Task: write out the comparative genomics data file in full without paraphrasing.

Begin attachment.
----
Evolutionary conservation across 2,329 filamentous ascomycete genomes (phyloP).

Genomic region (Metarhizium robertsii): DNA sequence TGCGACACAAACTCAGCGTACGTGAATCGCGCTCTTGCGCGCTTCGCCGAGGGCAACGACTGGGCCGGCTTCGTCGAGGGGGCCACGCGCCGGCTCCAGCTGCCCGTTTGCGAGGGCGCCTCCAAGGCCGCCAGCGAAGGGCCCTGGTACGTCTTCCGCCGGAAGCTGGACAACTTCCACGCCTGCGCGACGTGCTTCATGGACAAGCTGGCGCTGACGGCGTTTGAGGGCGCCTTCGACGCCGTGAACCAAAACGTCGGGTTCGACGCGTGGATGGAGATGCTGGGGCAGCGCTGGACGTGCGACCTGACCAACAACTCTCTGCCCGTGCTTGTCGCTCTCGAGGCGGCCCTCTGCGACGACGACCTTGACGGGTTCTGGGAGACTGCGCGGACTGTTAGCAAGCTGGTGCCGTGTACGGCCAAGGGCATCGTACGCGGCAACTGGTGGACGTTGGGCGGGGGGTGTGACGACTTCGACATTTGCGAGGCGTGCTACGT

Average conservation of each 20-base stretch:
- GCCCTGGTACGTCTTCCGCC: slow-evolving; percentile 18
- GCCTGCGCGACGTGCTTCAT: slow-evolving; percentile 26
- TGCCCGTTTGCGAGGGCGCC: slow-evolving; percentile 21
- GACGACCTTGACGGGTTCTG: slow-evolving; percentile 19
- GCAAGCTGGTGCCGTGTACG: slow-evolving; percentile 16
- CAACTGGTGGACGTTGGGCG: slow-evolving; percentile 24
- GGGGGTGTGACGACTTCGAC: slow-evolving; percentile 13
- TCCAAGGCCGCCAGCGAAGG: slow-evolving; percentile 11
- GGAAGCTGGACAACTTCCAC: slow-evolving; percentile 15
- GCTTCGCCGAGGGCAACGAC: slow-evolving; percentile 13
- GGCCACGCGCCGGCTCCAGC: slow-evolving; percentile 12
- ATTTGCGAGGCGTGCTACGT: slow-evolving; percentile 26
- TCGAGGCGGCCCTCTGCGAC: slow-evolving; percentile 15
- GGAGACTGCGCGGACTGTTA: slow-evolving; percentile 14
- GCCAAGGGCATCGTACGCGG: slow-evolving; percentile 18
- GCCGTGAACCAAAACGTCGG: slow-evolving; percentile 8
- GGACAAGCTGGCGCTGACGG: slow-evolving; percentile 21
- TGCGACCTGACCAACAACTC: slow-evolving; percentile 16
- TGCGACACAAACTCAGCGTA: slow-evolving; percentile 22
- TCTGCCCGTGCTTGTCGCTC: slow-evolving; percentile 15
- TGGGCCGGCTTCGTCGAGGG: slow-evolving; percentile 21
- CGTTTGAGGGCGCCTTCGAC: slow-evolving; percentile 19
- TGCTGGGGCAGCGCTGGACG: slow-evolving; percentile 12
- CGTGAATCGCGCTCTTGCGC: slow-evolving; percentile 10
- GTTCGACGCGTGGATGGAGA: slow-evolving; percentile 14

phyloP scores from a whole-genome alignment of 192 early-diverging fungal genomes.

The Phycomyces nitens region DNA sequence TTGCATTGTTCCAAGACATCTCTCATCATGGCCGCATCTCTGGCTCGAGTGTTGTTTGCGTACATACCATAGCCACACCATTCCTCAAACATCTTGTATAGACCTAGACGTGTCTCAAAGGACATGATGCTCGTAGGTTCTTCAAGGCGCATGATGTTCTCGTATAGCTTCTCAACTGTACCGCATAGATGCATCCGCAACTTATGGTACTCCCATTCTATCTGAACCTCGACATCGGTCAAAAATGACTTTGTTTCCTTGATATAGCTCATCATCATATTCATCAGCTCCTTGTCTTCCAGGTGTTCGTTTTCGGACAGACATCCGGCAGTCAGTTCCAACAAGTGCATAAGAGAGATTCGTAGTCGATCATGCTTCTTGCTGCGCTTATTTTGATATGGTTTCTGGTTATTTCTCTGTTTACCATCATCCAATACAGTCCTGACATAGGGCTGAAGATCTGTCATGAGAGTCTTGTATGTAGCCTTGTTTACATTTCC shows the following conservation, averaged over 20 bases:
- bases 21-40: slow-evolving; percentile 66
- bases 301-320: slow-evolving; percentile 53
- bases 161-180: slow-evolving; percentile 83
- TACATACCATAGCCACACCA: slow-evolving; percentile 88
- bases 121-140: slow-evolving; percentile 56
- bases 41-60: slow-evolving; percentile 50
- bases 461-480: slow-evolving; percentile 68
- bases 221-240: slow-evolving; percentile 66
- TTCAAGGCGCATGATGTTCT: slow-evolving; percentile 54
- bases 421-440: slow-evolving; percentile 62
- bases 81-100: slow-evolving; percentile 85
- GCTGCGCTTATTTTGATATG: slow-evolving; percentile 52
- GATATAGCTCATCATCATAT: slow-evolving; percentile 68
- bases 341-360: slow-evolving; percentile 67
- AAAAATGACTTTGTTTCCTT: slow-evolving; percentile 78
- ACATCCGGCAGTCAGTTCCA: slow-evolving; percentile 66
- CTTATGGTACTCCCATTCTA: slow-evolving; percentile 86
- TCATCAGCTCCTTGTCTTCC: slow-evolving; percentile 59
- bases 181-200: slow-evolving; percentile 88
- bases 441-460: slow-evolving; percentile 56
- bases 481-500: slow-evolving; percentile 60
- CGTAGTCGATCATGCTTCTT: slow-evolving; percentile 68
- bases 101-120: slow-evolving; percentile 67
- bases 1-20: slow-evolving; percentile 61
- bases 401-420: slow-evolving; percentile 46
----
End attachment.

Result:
Evolutionary conservation across 2,329 filamentous ascomycete genomes (phyloP).

Genomic region (Metarhizium robertsii): DNA sequence TGCGACACAAACTCAGCGTACGTGAATCGCGCTCTTGCGCGCTTCGCCGAGGGCAACGACTGGGCCGGCTTCGTCGAGGGGGCCACGCGCCGGCTCCAGCTGCCCGTTTGCGAGGGCGCCTCCAAGGCCGCCAGCGAAGGGCCCTGGTACGTCTTCCGCCGGAAGCTGGACAACTTCCACGCCTGCGCGACGTGCTTCATGGACAAGCTGGCGCTGACGGCGTTTGAGGGCGCCTTCGACGCCGTGAACCAAAACGTCGGGTTCGACGCGTGGATGGAGATGCTGGGGCAGCGCTGGACGTGCGACCTGACCAACAACTCTCTGCCCGTGCTTGTCGCTCTCGAGGCGGCCCTCTGCGACGACGACCTTGACGGGTTCTGGGAGACTGCGCGGACTGTTAGCAAGCTGGTGCCGTGTACGGCCAAGGGCATCGTACGCGGCAACTGGTGGACGTTGGGCGGGGGGTGTGACGACTTCGACATTTGCGAGGCGTGCTACGT

Average conservation of each 20-base stretch:
- GCCCTGGTACGTCTTCCGCC: slow-evolving; percentile 18
- GCCTGCGCGACGTGCTTCAT: slow-evolving; percentile 26
- TGCCCGTTTGCGAGGGCGCC: slow-evolving; percentile 21
- GACGACCTTGACGGGTTCTG: slow-evolving; percentile 19
- GCAAGCTGGTGCCGTGTACG: slow-evolving; percentile 16
- CAACTGGTGGACGTTGGGCG: slow-evolving; percentile 24
- GGGGGTGTGACGACTTCGAC: slow-evolving; percentile 13
- TCCAAGGCCGCCAGCGAAGG: slow-evolving; percentile 11
- GGAAGCTGGACAACTTCCAC: slow-evolving; percentile 15
- GCTTCGCCGAGGGCAACGAC: slow-evolving; percentile 13
- GGCCACGCGCCGGCTCCAGC: slow-evolving; percentile 12
- ATTTGCGAGGCGTGCTACGT: slow-evolving; percentile 26
- TCGAGGCGGCCCTCTGCGAC: slow-evolving; percentile 15
- GGAGACTGCGCGGACTGTTA: slow-evolving; percentile 14
- GCCAAGGGCATCGTACGCGG: slow-evolving; percentile 18
- GCCGTGAACCAAAACGTCGG: slow-evolving; percentile 8
- GGACAAGCTGGCGCTGACGG: slow-evolving; percentile 21
- TGCGACCTGACCAACAACTC: slow-evolving; percentile 16
- TGCGACACAAACTCAGCGTA: slow-evolving; percentile 22
- TCTGCCCGTGCTTGTCGCTC: slow-evolving; percentile 15
- TGGGCCGGCTTCGTCGAGGG: slow-evolving; percentile 21
- CGTTTGAGGGCGCCTTCGAC: slow-evolving; percentile 19
- TGCTGGGGCAGCGCTGGACG: slow-evolving; percentile 12
- CGTGAATCGCGCTCTTGCGC: slow-evolving; percentile 10
- GTTCGACGCGTGGATGGAGA: slow-evolving; percentile 14

phyloP scores from a whole-genome alignment of 192 early-diverging fungal genomes.

The Phycomyces nitens region DNA sequence TTGCATTGTTCCAAGACATCTCTCATCATGGCCGCATCTCTGGCTCGAGTGTTGTTTGCGTACATACCATAGCCACACCATTCCTCAAACATCTTGTATAGACCTAGACGTGTCTCAAAGGACATGATGCTCGTAGGTTCTTCAAGGCGCATGATGTTCTCGTATAGCTTCTCAACTGTACCGCATAGATGCATCCGCAACTTATGGTACTCCCATTCTATCTGAACCTCGACATCGGTCAAAAATGACTTTGTTTCCTTGATATAGCTCATCATCATATTCATCAGCTCCTTGTCTTCCAGGTGTTCGTTTTCGGACAGACATCCGGCAGTCAGTTCCAACAAGTGCATAAGAGAGATTCGTAGTCGATCATGCTTCTTGCTGCGCTTATTTTGATATGGTTTCTGGTTATTTCTCTGTTTACCATCATCCAATACAGTCCTGACATAGGGCTGAAGATCTGTCATGAGAGTCTTGTATGTAGCCTTGTTTACATTTCC shows the following conservation, averaged over 20 bases:
- bases 21-40: slow-evolving; percentile 66
- bases 301-320: slow-evolving; percentile 53
- bases 161-180: slow-evolving; percentile 83
- TACATACCATAGCCACACCA: slow-evolving; percentile 88
- bases 121-140: slow-evolving; percentile 56
- bases 41-60: slow-evolving; percentile 50
- bases 461-480: slow-evolving; percentile 68
- bases 221-240: slow-evolving; percentile 66
- TTCAAGGCGCATGATGTTCT: slow-evolving; percentile 54
- bases 421-440: slow-evolving; percentile 62
- bases 81-100: slow-evolving; percentile 85
- GCTGCGCTTATTTTGATATG: slow-evolving; percentile 52
- GATATAGCTCATCATCATAT: slow-evolving; percentile 68
- bases 341-360: slow-evolving; percentile 67
- AAAAATGACTTTGTTTCCTT: slow-evolving; percentile 78
- ACATCCGGCAGTCAGTTCCA: slow-evolving; percentile 66
- CTTATGGTACTCCCATTCTA: slow-evolving; percentile 86
- TCATCAGCTCCTTGTCTTCC: slow-evolving; percentile 59
- bases 181-200: slow-evolving; percentile 88
- bases 441-460: slow-evolving; percentile 56
- bases 481-500: slow-evolving; percentile 60
- CGTAGTCGATCATGCTTCTT: slow-evolving; percentile 68
- bases 101-120: slow-evolving; percentile 67
- bases 1-20: slow-evolving; percentile 61
- bases 401-420: slow-evolving; percentile 46